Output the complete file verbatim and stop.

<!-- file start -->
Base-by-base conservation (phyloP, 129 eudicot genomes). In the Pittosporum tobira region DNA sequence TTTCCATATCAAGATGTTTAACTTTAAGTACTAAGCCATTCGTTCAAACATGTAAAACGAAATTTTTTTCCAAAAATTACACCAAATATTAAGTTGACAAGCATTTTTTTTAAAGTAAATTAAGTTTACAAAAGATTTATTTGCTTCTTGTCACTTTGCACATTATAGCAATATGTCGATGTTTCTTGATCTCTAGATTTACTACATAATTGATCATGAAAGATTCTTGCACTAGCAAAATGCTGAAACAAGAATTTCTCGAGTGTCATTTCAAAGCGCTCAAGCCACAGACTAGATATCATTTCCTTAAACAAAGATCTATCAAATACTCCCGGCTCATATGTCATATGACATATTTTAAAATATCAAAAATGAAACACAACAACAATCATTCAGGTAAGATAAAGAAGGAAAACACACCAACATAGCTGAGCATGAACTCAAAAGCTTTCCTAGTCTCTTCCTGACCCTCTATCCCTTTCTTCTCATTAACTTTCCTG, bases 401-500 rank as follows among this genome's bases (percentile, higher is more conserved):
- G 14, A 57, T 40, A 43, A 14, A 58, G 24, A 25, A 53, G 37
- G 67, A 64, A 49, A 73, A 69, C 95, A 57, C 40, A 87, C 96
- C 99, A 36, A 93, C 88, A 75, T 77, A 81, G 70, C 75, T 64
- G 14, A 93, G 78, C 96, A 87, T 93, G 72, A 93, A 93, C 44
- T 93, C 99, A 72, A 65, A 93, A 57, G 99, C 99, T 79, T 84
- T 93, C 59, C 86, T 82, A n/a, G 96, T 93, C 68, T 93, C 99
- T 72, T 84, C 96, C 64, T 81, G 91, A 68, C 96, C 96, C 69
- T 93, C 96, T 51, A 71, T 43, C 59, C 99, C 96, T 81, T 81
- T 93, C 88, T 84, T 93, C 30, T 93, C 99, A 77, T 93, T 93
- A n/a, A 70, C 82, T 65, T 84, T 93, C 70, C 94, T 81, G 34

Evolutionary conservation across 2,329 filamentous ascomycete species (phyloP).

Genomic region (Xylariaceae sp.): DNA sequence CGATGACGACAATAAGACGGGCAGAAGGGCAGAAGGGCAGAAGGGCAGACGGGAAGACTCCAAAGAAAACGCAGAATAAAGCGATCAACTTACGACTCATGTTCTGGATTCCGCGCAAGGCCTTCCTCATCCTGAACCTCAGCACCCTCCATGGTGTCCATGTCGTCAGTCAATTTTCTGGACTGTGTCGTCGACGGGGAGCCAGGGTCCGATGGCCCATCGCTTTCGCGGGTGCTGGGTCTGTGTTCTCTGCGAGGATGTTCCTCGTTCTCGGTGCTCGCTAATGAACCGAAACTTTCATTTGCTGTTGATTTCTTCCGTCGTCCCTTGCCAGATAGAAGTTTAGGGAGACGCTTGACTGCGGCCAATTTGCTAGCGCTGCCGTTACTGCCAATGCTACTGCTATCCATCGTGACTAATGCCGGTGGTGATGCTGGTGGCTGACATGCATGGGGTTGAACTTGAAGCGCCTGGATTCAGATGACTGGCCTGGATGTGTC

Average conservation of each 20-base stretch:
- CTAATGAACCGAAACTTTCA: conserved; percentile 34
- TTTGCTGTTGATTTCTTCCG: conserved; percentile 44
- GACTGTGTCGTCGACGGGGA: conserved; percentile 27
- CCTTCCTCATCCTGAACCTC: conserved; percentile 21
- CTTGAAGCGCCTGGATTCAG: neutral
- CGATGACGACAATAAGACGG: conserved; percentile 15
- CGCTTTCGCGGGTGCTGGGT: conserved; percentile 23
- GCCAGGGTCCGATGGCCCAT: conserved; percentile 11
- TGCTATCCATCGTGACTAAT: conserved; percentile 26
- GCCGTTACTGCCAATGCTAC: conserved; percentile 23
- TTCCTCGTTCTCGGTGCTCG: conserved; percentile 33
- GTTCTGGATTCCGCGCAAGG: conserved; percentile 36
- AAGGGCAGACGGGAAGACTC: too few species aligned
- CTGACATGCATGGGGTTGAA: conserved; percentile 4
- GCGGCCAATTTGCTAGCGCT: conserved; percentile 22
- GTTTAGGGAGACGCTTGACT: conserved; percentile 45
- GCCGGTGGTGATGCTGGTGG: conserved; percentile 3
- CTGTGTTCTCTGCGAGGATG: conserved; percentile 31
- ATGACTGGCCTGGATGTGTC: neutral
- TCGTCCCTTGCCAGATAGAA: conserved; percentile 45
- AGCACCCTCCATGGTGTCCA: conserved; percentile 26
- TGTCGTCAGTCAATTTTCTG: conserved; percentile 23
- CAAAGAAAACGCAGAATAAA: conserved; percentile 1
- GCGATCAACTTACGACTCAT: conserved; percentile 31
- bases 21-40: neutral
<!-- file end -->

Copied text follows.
Base-by-base conservation (phyloP, 129 eudicot genomes). In the Pittosporum tobira region DNA sequence TTTCCATATCAAGATGTTTAACTTTAAGTACTAAGCCATTCGTTCAAACATGTAAAACGAAATTTTTTTCCAAAAATTACACCAAATATTAAGTTGACAAGCATTTTTTTTAAAGTAAATTAAGTTTACAAAAGATTTATTTGCTTCTTGTCACTTTGCACATTATAGCAATATGTCGATGTTTCTTGATCTCTAGATTTACTACATAATTGATCATGAAAGATTCTTGCACTAGCAAAATGCTGAAACAAGAATTTCTCGAGTGTCATTTCAAAGCGCTCAAGCCACAGACTAGATATCATTTCCTTAAACAAAGATCTATCAAATACTCCCGGCTCATATGTCATATGACATATTTTAAAATATCAAAAATGAAACACAACAACAATCATTCAGGTAAGATAAAGAAGGAAAACACACCAACATAGCTGAGCATGAACTCAAAAGCTTTCCTAGTCTCTTCCTGACCCTCTATCCCTTTCTTCTCATTAACTTTCCTG, bases 401-500 rank as follows among this genome's bases (percentile, higher is more conserved):
- G 14, A 57, T 40, A 43, A 14, A 58, G 24, A 25, A 53, G 37
- G 67, A 64, A 49, A 73, A 69, C 95, A 57, C 40, A 87, C 96
- C 99, A 36, A 93, C 88, A 75, T 77, A 81, G 70, C 75, T 64
- G 14, A 93, G 78, C 96, A 87, T 93, G 72, A 93, A 93, C 44
- T 93, C 99, A 72, A 65, A 93, A 57, G 99, C 99, T 79, T 84
- T 93, C 59, C 86, T 82, A n/a, G 96, T 93, C 68, T 93, C 99
- T 72, T 84, C 96, C 64, T 81, G 91, A 68, C 96, C 96, C 69
- T 93, C 96, T 51, A 71, T 43, C 59, C 99, C 96, T 81, T 81
- T 93, C 88, T 84, T 93, C 30, T 93, C 99, A 77, T 93, T 93
- A n/a, A 70, C 82, T 65, T 84, T 93, C 70, C 94, T 81, G 34

Evolutionary conservation across 2,329 filamentous ascomycete species (phyloP).

Genomic region (Xylariaceae sp.): DNA sequence CGATGACGACAATAAGACGGGCAGAAGGGCAGAAGGGCAGAAGGGCAGACGGGAAGACTCCAAAGAAAACGCAGAATAAAGCGATCAACTTACGACTCATGTTCTGGATTCCGCGCAAGGCCTTCCTCATCCTGAACCTCAGCACCCTCCATGGTGTCCATGTCGTCAGTCAATTTTCTGGACTGTGTCGTCGACGGGGAGCCAGGGTCCGATGGCCCATCGCTTTCGCGGGTGCTGGGTCTGTGTTCTCTGCGAGGATGTTCCTCGTTCTCGGTGCTCGCTAATGAACCGAAACTTTCATTTGCTGTTGATTTCTTCCGTCGTCCCTTGCCAGATAGAAGTTTAGGGAGACGCTTGACTGCGGCCAATTTGCTAGCGCTGCCGTTACTGCCAATGCTACTGCTATCCATCGTGACTAATGCCGGTGGTGATGCTGGTGGCTGACATGCATGGGGTTGAACTTGAAGCGCCTGGATTCAGATGACTGGCCTGGATGTGTC

Average conservation of each 20-base stretch:
- CTAATGAACCGAAACTTTCA: conserved; percentile 34
- TTTGCTGTTGATTTCTTCCG: conserved; percentile 44
- GACTGTGTCGTCGACGGGGA: conserved; percentile 27
- CCTTCCTCATCCTGAACCTC: conserved; percentile 21
- CTTGAAGCGCCTGGATTCAG: neutral
- CGATGACGACAATAAGACGG: conserved; percentile 15
- CGCTTTCGCGGGTGCTGGGT: conserved; percentile 23
- GCCAGGGTCCGATGGCCCAT: conserved; percentile 11
- TGCTATCCATCGTGACTAAT: conserved; percentile 26
- GCCGTTACTGCCAATGCTAC: conserved; percentile 23
- TTCCTCGTTCTCGGTGCTCG: conserved; percentile 33
- GTTCTGGATTCCGCGCAAGG: conserved; percentile 36
- AAGGGCAGACGGGAAGACTC: too few species aligned
- CTGACATGCATGGGGTTGAA: conserved; percentile 4
- GCGGCCAATTTGCTAGCGCT: conserved; percentile 22
- GTTTAGGGAGACGCTTGACT: conserved; percentile 45
- GCCGGTGGTGATGCTGGTGG: conserved; percentile 3
- CTGTGTTCTCTGCGAGGATG: conserved; percentile 31
- ATGACTGGCCTGGATGTGTC: neutral
- TCGTCCCTTGCCAGATAGAA: conserved; percentile 45
- AGCACCCTCCATGGTGTCCA: conserved; percentile 26
- TGTCGTCAGTCAATTTTCTG: conserved; percentile 23
- CAAAGAAAACGCAGAATAAA: conserved; percentile 1
- GCGATCAACTTACGACTCAT: conserved; percentile 31
- bases 21-40: neutral